Where the Money Is (Not) At

Perhaps with each tuition bill, students should receive a breakdown of how their dollars are spent / Creative Commons

February 16, 2015

I teach a capstone for history majors that attracts students who plan to become high-school teachers or pursue other history-related careers. In a recent class discussion, one of my students commented dismissively on the "commercialization" of history in academe. When I asked what he meant, he said he was referring to professors making all that money writing books.

I laughed. And then I nearly cried, thinking about the royalty check for 30 Euros (or about $34) sitting on my desk from European sales of my most recent book. (Barbados here I come!)

I explained to the students that academic books offer trivial-to-nonexistent financial returns. They were skeptical. The view that professors are making a decent amount of cash from book sales is obviously out there, as well as the notion that we are coasting along on our cushy university salaries.

Don’t get me wrong: I’m paid a good salary by my institution. (Thank goodness I’m not trying to scrape a living from those royalties.) Salaries at my university are on a scale that is public information on the university website. While there is no list of names attached to specific salaries (as is available in some places, under "sunshine" laws), any of my students could look at the scale for my rank and know within a few grand how much I get paid each year. I doubt they’d find my salary lavish.

I’ve actually had a couple of students ask me point-blank how much I get paid. They wanted to know how my salary compared with what they would earn teaching high school. But a lot of colleges and universities aren’t required to keep their salary information publicly available, so the sense that academics all make a fortune is perpetuated among the public—especially among parents writing ever-larger tuition checks.

Not long ago I mentioned the parlous academic job market to a friend who works on Wall Street. He said that academics had been doing too well for too long, implying that the poor job outlook was some kind of natural market correction. I sat there slack-jawed, and attempted to explain that all the money goes to support new buildings, coaching staff, administrative salaries, excessive regulations, and fancy climbing walls for undergraduates—as opposed to being spent hiring faculty members. But my friend brushed that off as my inability to face market realities.

About six months later he apologized, having discovered that his son’s college adviser—a full professor at an elite Ivy League institution—earned $80,000. He had been convinced that faculty salaries were routinely in the six figures.

It’s obvious that students (and their parents) have only the vaguest sense of where their tuition money goes. They assume (not unreasonably) that it is funneled in large part to those people that students actually interact with: faculty members, librarians, advisers and support-staff employees.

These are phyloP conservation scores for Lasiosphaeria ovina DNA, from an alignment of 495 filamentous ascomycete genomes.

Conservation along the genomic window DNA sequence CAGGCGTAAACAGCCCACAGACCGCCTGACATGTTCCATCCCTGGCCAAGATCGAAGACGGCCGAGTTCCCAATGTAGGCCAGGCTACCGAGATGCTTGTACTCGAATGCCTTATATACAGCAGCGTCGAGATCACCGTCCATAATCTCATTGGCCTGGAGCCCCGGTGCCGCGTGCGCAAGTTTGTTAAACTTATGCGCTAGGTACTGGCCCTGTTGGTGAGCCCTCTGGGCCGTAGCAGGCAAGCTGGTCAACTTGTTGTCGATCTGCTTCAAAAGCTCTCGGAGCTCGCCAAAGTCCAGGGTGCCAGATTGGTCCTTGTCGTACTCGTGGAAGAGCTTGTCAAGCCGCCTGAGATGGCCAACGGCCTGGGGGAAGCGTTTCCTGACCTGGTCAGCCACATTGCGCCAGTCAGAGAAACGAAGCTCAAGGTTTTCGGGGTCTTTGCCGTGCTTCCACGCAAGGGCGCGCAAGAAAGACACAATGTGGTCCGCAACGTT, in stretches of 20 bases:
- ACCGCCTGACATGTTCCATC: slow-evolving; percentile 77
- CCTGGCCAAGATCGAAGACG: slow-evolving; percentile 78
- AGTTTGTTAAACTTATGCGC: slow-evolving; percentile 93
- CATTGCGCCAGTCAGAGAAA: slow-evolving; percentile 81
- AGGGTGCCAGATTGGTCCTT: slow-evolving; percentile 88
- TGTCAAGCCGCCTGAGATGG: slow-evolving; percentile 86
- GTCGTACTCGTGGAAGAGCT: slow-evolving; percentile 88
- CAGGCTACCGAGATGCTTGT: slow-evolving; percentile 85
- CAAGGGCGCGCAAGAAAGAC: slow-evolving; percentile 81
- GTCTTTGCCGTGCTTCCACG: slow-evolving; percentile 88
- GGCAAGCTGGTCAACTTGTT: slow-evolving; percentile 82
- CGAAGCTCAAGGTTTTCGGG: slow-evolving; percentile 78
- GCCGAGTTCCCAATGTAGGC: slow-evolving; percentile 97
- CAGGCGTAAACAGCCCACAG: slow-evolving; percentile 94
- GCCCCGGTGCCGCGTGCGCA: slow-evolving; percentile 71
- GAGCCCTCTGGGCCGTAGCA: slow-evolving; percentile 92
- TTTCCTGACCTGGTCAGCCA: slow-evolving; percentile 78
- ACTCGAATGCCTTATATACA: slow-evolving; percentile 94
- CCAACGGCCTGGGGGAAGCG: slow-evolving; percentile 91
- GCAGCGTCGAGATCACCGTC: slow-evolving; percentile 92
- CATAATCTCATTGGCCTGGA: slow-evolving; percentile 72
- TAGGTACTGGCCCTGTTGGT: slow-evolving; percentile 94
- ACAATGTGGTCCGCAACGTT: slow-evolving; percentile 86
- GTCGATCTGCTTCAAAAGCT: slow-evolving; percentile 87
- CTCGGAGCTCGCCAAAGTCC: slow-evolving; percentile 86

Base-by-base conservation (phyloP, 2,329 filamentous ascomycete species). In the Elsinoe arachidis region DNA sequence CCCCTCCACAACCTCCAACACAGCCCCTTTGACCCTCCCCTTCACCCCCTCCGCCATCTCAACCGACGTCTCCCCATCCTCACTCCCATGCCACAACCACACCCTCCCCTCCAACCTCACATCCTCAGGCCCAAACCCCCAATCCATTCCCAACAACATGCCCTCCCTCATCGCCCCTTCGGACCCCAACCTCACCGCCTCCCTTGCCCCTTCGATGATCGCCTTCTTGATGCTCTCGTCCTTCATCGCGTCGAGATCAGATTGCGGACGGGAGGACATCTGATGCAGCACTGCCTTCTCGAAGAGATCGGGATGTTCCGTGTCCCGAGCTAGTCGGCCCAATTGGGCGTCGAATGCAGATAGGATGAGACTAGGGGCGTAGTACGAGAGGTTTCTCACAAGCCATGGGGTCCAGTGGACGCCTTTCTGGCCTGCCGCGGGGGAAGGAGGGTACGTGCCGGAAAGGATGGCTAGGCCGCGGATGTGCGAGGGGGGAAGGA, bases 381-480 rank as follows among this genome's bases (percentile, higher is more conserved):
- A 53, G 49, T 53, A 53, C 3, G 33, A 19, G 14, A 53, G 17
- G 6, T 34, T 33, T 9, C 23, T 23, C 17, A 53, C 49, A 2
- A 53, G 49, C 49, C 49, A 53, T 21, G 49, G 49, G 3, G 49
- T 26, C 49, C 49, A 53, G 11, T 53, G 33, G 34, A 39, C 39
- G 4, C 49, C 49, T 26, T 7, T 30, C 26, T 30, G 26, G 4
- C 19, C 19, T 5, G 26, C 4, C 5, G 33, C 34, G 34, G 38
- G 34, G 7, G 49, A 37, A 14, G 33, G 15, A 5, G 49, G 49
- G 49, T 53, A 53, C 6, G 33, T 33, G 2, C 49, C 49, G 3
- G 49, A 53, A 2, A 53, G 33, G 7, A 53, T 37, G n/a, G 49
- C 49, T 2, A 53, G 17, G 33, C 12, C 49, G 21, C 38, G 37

Those of us within academe are familiar with administrative bloat, and the ever-growing layers of professional staff members drawing salaries under various themes relating to the university’s "mission statement." But that reality is largely invisible to most people outside the university.

Students might be able to name their university president or vice-chancellor, but not the massive web of deans, associate deans, and assistants. Some of those administrative staffers have little contact with faculty, let alone with students. But the forces of this shadow university are growing in scope, and faculty members seem powerless to resist.

So I’d like to offer a solution. In Britain recently, taxpayers have been issued pie charts, demonstrating how their taxes are spent. Perhaps students could receive a similar breakdown with each tuition bill? What proportion of tuition goes to facility maintenance (gardeners, janitors, electricity, security)? How much to libraries and labs? How much to faculty salaries? And yes, how much to the salaries of administrators and their staff members?

Maybe even more effective: Create a similar pie chart for potential donors. Attach a note: "Please give money so we can send the deputy dean of whatever on a business-class junket to discuss stakeholder governance at an educational summit in Barcelona or Buenos Aires." That doesn’t have quite the same ring as "support tomorrow’s leaders" or "give disadvantaged students access to college."

In Hungary, taxpayers can designate how they’d like to allocate a small amount of their taxes. Perhaps students could choose where a percentage of their tuition gets spent? It would be interesting to see how much they want to throw our way as opposed to spending it on the gym, library, or food court.

Greater transparency might even lead to more donations. Meanwhile, students who don’t feel they’re getting their money’s worth would see why that might be the case.

Katrina Gulliver is a lecturer in the humanities at the University of New South Wales in Australia. Her website is, and you can follow her on Twitter: @katrinagulliver.